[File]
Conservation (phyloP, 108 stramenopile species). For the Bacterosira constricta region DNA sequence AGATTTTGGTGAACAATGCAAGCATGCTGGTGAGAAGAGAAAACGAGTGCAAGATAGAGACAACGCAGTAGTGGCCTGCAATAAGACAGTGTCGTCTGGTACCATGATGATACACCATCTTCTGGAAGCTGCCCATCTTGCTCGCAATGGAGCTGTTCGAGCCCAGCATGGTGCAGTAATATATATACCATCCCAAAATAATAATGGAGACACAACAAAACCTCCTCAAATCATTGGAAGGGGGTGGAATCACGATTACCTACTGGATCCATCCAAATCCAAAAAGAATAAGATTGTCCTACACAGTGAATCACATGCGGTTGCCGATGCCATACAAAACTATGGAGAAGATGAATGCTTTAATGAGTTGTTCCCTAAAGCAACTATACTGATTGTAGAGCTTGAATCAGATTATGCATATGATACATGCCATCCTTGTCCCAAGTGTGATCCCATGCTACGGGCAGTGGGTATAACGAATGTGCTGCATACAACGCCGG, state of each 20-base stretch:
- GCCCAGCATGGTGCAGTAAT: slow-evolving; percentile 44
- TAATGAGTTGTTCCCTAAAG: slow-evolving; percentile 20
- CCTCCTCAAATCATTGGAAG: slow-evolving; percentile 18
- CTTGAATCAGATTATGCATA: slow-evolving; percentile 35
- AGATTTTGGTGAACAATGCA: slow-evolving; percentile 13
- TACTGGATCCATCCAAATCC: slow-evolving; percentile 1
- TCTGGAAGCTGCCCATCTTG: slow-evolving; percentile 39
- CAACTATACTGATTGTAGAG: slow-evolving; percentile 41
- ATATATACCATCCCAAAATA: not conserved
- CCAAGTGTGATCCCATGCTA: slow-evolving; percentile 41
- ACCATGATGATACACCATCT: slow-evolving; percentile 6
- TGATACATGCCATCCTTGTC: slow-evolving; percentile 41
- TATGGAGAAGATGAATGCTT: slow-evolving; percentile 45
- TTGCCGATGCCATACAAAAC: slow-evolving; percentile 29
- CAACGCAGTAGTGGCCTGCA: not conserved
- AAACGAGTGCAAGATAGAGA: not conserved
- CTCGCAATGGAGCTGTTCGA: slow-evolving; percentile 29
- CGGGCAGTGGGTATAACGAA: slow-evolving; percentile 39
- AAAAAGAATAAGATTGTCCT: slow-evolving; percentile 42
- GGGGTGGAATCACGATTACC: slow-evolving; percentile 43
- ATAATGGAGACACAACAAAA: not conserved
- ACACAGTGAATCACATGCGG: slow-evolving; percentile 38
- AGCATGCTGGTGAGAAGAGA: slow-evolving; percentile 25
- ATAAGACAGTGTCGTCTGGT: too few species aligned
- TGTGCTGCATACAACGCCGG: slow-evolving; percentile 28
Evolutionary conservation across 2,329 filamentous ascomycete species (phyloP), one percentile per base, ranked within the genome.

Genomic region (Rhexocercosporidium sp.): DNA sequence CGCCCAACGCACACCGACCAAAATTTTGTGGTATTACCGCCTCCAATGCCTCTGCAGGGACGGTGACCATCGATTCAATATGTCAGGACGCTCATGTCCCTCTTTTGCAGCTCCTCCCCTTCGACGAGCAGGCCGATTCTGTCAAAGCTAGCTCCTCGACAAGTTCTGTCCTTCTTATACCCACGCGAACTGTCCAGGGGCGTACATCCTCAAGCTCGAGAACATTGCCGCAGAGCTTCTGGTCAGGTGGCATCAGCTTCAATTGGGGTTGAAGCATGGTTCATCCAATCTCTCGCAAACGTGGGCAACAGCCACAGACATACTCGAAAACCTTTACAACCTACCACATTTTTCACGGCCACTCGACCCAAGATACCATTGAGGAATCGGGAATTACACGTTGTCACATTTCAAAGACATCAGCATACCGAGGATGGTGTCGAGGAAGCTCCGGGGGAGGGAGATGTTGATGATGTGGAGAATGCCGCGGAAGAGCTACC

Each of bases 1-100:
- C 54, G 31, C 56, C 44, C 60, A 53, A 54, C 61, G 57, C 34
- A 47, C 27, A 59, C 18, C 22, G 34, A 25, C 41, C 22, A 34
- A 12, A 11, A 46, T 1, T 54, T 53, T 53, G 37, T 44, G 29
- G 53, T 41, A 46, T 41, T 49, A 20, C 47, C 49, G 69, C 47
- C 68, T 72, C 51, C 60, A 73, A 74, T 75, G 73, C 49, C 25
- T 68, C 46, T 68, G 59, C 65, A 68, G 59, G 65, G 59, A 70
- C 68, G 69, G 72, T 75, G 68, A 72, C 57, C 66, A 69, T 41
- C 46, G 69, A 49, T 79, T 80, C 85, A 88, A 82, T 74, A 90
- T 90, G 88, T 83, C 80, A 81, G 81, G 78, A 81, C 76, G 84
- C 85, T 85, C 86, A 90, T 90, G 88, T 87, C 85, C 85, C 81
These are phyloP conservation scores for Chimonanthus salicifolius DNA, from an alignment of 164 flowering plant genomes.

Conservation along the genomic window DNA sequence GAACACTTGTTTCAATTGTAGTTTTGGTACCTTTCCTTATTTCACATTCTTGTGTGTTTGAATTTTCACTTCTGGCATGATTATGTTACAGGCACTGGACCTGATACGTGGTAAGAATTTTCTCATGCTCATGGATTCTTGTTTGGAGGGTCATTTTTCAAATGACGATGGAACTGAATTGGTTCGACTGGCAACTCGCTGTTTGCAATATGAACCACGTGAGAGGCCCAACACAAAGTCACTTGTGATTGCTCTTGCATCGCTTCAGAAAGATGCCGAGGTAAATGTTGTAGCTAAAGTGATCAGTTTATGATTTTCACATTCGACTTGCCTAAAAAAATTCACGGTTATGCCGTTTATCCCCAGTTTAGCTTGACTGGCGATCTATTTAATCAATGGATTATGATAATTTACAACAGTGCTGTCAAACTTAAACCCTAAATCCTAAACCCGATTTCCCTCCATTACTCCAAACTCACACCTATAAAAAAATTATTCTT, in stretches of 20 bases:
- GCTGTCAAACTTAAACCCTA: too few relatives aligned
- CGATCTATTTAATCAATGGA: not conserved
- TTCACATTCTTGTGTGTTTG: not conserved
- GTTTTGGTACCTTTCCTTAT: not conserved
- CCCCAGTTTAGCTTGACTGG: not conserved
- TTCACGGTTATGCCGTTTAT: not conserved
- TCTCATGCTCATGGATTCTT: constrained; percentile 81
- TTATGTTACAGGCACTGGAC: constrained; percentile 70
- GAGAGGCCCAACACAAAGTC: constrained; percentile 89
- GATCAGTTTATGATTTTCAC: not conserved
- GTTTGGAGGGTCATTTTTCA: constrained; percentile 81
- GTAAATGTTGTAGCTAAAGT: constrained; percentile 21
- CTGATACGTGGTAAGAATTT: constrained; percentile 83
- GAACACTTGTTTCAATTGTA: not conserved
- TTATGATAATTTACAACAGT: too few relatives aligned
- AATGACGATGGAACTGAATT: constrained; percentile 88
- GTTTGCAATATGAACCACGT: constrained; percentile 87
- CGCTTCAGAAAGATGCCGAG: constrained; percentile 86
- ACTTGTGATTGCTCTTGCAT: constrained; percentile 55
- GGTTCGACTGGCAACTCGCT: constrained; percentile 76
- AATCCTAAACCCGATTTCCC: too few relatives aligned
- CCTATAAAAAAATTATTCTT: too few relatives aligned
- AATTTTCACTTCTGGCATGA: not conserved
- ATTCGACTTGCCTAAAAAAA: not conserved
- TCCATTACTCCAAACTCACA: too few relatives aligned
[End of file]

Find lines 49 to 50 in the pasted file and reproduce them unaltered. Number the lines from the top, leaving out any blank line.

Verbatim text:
- TTATGTTACAGGCACTGGAC: constrained; percentile 70
- GAGAGGCCCAACACAAAGTC: constrained; percentile 89